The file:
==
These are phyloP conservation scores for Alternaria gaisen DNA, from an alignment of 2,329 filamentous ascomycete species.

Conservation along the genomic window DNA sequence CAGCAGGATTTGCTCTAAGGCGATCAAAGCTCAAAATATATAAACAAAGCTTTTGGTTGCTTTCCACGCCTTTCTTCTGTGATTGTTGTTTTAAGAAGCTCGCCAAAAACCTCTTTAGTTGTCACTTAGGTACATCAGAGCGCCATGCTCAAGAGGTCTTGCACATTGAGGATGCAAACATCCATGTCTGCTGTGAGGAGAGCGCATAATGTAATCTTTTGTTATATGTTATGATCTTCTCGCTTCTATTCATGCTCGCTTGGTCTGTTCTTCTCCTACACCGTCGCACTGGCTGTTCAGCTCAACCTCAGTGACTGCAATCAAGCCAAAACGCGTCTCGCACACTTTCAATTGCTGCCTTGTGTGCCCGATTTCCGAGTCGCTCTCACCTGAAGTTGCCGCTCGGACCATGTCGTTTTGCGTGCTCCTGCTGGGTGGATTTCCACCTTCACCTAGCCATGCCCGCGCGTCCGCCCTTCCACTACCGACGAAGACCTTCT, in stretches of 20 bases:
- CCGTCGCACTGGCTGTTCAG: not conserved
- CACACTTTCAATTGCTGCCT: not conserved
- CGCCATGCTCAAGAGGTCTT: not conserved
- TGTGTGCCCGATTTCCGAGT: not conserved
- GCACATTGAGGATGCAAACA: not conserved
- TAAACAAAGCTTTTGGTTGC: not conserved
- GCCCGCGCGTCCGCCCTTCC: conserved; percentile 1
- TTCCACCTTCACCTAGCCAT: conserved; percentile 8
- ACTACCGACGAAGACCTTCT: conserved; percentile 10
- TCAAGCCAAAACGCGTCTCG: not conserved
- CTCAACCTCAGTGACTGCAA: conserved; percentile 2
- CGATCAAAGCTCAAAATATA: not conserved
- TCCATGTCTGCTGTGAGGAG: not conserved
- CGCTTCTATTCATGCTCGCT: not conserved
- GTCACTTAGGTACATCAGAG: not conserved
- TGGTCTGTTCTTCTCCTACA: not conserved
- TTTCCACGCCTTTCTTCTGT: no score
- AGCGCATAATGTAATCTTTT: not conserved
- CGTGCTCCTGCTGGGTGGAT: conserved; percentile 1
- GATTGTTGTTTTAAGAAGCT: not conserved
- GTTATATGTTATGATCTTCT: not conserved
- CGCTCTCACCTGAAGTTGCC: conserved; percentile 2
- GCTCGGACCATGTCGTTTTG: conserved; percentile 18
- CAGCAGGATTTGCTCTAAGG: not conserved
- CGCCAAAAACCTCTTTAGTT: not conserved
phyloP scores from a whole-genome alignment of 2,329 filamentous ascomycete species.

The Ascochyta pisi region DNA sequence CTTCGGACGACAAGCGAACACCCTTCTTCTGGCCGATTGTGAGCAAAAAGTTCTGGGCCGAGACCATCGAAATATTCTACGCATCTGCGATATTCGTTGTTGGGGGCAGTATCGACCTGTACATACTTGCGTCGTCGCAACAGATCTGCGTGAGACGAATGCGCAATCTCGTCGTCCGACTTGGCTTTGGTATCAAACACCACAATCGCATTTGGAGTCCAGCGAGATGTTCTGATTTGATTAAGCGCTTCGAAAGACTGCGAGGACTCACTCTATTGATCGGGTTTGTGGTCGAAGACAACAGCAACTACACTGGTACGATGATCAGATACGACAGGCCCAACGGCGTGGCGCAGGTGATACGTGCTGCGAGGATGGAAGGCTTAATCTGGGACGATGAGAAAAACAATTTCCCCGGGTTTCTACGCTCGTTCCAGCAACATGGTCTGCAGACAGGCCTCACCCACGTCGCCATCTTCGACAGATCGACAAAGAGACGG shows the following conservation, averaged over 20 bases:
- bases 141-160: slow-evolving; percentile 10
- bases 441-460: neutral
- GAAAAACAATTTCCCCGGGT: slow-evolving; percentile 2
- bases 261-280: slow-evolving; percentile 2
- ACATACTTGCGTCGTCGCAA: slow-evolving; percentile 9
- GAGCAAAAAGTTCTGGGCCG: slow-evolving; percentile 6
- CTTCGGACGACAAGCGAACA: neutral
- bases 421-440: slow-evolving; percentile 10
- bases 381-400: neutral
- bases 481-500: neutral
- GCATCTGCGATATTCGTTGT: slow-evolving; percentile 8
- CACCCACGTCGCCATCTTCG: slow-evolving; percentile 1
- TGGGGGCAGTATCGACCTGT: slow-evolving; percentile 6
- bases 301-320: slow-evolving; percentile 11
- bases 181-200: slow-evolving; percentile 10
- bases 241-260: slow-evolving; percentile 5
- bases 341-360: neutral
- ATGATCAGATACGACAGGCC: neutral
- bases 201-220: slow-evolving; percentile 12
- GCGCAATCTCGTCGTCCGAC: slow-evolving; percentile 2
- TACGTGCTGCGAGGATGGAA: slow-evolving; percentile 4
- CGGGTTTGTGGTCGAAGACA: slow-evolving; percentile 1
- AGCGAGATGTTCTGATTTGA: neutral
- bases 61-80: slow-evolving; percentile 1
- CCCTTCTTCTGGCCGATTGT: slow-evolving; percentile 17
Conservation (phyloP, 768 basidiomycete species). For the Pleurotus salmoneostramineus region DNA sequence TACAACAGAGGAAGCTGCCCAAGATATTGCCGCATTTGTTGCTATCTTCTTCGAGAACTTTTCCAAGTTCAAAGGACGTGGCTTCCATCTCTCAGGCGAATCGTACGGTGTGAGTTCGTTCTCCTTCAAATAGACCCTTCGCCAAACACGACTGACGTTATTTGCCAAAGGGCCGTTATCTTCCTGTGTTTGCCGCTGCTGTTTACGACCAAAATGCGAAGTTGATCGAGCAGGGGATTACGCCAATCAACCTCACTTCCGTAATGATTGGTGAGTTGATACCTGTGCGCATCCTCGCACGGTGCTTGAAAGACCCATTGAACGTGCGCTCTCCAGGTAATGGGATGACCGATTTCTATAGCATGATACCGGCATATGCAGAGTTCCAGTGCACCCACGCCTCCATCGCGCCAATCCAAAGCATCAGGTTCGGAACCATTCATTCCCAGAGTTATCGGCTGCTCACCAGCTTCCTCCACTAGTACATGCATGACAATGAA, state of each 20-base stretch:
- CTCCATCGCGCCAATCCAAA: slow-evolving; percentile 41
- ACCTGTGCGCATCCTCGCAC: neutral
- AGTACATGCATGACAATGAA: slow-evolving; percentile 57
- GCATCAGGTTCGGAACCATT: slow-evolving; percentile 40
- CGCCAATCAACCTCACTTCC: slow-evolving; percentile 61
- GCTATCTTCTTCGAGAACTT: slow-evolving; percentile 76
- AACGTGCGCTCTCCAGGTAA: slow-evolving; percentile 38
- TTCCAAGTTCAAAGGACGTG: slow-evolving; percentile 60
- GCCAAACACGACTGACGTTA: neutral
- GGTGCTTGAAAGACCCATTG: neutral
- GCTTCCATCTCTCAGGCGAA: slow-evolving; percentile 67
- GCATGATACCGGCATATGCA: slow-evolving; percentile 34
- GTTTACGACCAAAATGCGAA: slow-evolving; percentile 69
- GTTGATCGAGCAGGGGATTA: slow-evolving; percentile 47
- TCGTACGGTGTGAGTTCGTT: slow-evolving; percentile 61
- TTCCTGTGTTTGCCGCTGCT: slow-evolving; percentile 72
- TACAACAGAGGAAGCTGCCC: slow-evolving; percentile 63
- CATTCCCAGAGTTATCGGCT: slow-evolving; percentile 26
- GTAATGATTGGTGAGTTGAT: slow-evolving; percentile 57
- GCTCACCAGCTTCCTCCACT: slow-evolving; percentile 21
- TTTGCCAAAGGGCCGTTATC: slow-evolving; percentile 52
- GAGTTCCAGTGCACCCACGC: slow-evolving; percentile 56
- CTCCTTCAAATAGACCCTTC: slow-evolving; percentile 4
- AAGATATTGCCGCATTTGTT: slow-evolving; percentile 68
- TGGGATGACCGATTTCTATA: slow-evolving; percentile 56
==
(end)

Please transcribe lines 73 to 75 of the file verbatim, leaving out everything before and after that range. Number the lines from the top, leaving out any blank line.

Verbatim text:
- CATTCCCAGAGTTATCGGCT: slow-evolving; percentile 26
- GTAATGATTGGTGAGTTGAT: slow-evolving; percentile 57
- GCTCACCAGCTTCCTCCACT: slow-evolving; percentile 21